Punk rock. The opening notes of “TRAP” rip through the speakers and punch you in the face. No concern whatsoever for the trendy or the chart topping. No need. We speedily rewind to a time when the internet was still nonexistent or at most a dialup hassle, and cell phones weren’t small or smart. Desperate and needy attention seeking was acted out by climbing on top of the counters at the local pub and removing your shirt, instead of posing for another Instagram selfie in a black thong and broadcasting it to the whole world, including your fuming, embarrassed parents.

But it’s also fresh. It isn’t just a nostalgic ride through the musical landscape of the 80s and 90s or some lame tribute. It should certainly appeal to those sensibilities, but the production value is too polished and pristine, the instruments too real, and the lyrical content too heartfelt to be mistaken for a mere rehash of the yesteryear. Real work went into the creation of this album, a substantial budget too. If you put The Cult, The Cure, U2, Cyndi Lauper, and Foo Fighters in a blender and filtered it through modern lenses, it should come out sounding something like Future Religions.

If it’s going to be punk, though, it may as well be unapologetic. No messing around. And while Jody Lubin’s songs are pop enough to get stuck in your head, they’re not going to wait around for your Top 40-worn ears to process the fact that you’re not listening to the same trap beat sample packs you can download anywhere and sequenced Omnisphere synths you’ve been bombarding your earbuds with. Like the sharp, fanged, visual trickery of the blurry album cover (my eyes hurt), it’s devil may care, and you’d better keep up or you will get kicked to the curb. This is the bad-influence parental advisory stickered album at HMV your mom didn’t let you buy back in the day (and you secretly purchased one lunch hour to play on your Discman). Though, in this case a few well-placed expletives shouldn’t lead to bonfire burnings.

From “TRAP,” the album segues into “COLOURS,” a slower, reflective, and emotive piece, not just about dizzying fast times, and the passing seasons but of the beautiful kaleidoscope of faces we see every day everywhere we go. This locks in the socially conscious 80s and 90s vibe to a tee, and most would agree, the message is more pointed and zeitgeist than ever.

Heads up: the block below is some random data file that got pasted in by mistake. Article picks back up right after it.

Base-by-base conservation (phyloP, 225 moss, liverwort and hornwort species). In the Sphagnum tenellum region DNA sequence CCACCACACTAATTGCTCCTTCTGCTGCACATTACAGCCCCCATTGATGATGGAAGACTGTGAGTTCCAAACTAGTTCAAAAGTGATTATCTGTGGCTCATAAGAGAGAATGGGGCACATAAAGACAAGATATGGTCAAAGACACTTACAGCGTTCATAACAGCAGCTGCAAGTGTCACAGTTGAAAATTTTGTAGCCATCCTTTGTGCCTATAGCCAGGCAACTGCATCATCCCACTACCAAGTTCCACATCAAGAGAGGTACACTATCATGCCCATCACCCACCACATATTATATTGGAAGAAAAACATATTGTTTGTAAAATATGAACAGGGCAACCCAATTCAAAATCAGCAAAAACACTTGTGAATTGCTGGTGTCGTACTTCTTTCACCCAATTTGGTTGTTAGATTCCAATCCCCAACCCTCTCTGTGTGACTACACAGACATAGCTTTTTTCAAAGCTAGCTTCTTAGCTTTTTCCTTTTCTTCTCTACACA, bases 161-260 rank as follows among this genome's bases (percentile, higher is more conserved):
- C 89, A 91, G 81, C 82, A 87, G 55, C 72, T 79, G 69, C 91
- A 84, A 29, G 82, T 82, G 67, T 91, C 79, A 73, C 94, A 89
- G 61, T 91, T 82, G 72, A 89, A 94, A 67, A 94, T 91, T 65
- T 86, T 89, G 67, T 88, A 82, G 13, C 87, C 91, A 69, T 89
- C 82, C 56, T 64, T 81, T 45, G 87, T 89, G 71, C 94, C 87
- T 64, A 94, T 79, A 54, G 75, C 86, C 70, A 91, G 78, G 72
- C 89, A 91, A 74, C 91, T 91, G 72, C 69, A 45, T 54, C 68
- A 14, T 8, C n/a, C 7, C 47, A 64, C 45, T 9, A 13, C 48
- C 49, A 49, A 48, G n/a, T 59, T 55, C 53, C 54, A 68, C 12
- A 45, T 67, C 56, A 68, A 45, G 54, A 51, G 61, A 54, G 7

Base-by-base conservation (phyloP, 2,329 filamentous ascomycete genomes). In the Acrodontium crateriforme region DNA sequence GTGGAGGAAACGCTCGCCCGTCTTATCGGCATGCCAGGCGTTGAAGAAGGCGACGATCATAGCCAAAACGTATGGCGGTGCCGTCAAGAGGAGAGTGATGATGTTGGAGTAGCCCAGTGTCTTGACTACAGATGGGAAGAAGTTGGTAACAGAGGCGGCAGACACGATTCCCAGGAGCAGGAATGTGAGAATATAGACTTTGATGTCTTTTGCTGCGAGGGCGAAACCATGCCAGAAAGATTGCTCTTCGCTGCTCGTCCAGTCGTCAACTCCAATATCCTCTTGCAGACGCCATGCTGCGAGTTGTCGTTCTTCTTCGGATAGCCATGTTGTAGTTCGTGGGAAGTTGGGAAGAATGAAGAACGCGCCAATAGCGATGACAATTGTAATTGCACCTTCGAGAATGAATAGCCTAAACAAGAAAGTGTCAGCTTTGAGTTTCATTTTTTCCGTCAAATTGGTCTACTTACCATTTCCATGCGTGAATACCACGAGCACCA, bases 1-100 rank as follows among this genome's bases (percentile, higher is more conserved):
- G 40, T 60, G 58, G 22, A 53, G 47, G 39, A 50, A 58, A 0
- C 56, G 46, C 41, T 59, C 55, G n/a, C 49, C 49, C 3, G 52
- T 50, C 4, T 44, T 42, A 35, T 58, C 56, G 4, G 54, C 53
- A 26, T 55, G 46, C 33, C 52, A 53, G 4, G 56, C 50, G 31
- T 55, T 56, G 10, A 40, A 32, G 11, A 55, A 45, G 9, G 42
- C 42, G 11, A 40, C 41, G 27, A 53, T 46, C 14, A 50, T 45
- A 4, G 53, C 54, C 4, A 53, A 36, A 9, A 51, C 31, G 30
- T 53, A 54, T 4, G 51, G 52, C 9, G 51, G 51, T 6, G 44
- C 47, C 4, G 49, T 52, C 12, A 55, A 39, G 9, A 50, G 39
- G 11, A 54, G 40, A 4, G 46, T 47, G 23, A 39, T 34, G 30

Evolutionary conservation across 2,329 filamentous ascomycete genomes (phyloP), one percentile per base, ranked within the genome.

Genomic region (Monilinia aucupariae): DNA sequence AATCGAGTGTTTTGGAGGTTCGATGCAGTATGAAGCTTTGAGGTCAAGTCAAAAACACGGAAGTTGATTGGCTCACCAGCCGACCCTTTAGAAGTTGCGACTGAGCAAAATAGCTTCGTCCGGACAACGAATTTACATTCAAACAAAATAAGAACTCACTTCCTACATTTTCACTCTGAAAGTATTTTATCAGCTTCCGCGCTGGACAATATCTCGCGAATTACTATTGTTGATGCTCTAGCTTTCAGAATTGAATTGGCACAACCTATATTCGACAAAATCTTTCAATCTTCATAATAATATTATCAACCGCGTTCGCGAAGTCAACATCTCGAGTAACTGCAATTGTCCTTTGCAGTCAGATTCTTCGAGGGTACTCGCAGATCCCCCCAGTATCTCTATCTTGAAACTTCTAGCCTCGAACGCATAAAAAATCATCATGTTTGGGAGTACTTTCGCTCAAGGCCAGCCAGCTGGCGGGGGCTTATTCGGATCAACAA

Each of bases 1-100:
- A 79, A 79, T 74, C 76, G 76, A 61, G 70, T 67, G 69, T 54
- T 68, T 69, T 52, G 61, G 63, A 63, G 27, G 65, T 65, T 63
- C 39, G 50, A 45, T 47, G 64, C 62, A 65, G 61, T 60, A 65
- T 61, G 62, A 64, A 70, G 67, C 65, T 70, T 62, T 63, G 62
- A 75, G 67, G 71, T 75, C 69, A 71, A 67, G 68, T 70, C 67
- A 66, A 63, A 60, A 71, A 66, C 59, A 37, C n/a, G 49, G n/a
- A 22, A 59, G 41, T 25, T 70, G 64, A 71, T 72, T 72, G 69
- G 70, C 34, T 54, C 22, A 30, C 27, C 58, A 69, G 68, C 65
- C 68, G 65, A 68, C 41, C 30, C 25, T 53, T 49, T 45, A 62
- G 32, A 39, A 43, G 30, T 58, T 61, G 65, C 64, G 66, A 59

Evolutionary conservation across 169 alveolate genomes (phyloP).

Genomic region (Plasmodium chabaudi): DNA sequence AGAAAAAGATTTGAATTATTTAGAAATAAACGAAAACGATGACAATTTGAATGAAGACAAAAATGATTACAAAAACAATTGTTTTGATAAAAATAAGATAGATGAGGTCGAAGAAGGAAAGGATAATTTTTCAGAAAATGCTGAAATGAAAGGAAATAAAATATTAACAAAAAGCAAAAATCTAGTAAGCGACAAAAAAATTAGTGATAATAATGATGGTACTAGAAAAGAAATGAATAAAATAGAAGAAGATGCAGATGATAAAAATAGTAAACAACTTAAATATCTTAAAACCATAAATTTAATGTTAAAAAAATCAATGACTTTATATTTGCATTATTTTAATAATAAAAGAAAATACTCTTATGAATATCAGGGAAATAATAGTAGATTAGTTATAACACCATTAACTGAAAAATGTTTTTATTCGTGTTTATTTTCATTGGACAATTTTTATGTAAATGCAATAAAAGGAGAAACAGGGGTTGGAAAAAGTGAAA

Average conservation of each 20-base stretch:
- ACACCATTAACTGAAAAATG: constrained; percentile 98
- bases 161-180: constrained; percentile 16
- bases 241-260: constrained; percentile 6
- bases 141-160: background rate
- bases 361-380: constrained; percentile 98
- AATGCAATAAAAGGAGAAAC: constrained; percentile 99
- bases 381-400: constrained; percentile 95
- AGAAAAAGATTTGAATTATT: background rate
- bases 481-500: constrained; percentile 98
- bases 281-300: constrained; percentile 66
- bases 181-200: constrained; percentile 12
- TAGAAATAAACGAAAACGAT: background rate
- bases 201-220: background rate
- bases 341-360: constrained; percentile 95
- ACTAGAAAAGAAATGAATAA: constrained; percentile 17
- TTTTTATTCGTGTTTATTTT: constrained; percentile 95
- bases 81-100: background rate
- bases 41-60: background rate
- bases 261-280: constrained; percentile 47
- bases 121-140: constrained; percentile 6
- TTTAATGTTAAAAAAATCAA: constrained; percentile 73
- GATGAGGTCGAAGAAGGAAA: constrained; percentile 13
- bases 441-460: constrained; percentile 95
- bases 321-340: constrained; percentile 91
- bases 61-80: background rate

And it follows that the album rises and falls like a rollercoaster. We return to the in-your-face The Cult style guitar drones of “STRANGER THINGS,” followed by “1988,” a song about breakups and memories, and the obligatory vibey 80s keyboard-driven ballad of “TAKE CARE.”

Speaking of requisites, “GET OUT” is sure to be the singalong rocker (or shout-along, as the case may be) Lubin himself envisions belting out to an arena full of crazed band tee and Guess jeans wearing, head-banging nostalgia chasers, as well as young, colorful, smartphone obsessed thrill seekers who flock around to see what all the commotion is about.

“FLOWERS” is the meeting place of modern and retro, with 80s synths and hints of robo-harmonized vocals. By this point the album has settled in, and if you weren’t in the passenger’s seat by now, you’ve either checked out or your head is still spinning from the lack of hi-hats constantly piercing your ears with triplets, rolls, pitch and swing. But it’s not done blasting your ears out with Peavey stacks yet, so you better buckle in for the home stretch.

“HEARTBEAT” reminds us of what happens when we don’t heed the cautions of others in a dramatic, synth- and guitar-laden, chilling road trip mellow. And it carries solemnly into “OASIS,” which, just as its name would imply, offers destination getaway relief from flatlined heart monitor tension. Phew.

Lubin could have closed the album any way he pleased, and we wouldn’t have minded. The upper, downer, chaser ride of Future Religions, though, so far as we’re concerned, begged for a certain kind of ending, and Lubin didn’t disappoint. The wake-up call of shattering glass blasts you out of your false sense of security and backslaps you into the explosive punk rock of “WINDOWS,” which might just be equally at home in a Foo Fighters set. “Hey! Hey! Hey!” Indeed. This is what ending on a high note is all about, and it isn’t any less satisfying knowing it’s coming.

If this sounds like your thing, give Future Religions a listen. And, even if it isn’t, check it out on a lark. I know Jody would appreciate every bit of support he gets.

David Andrew Wiebe
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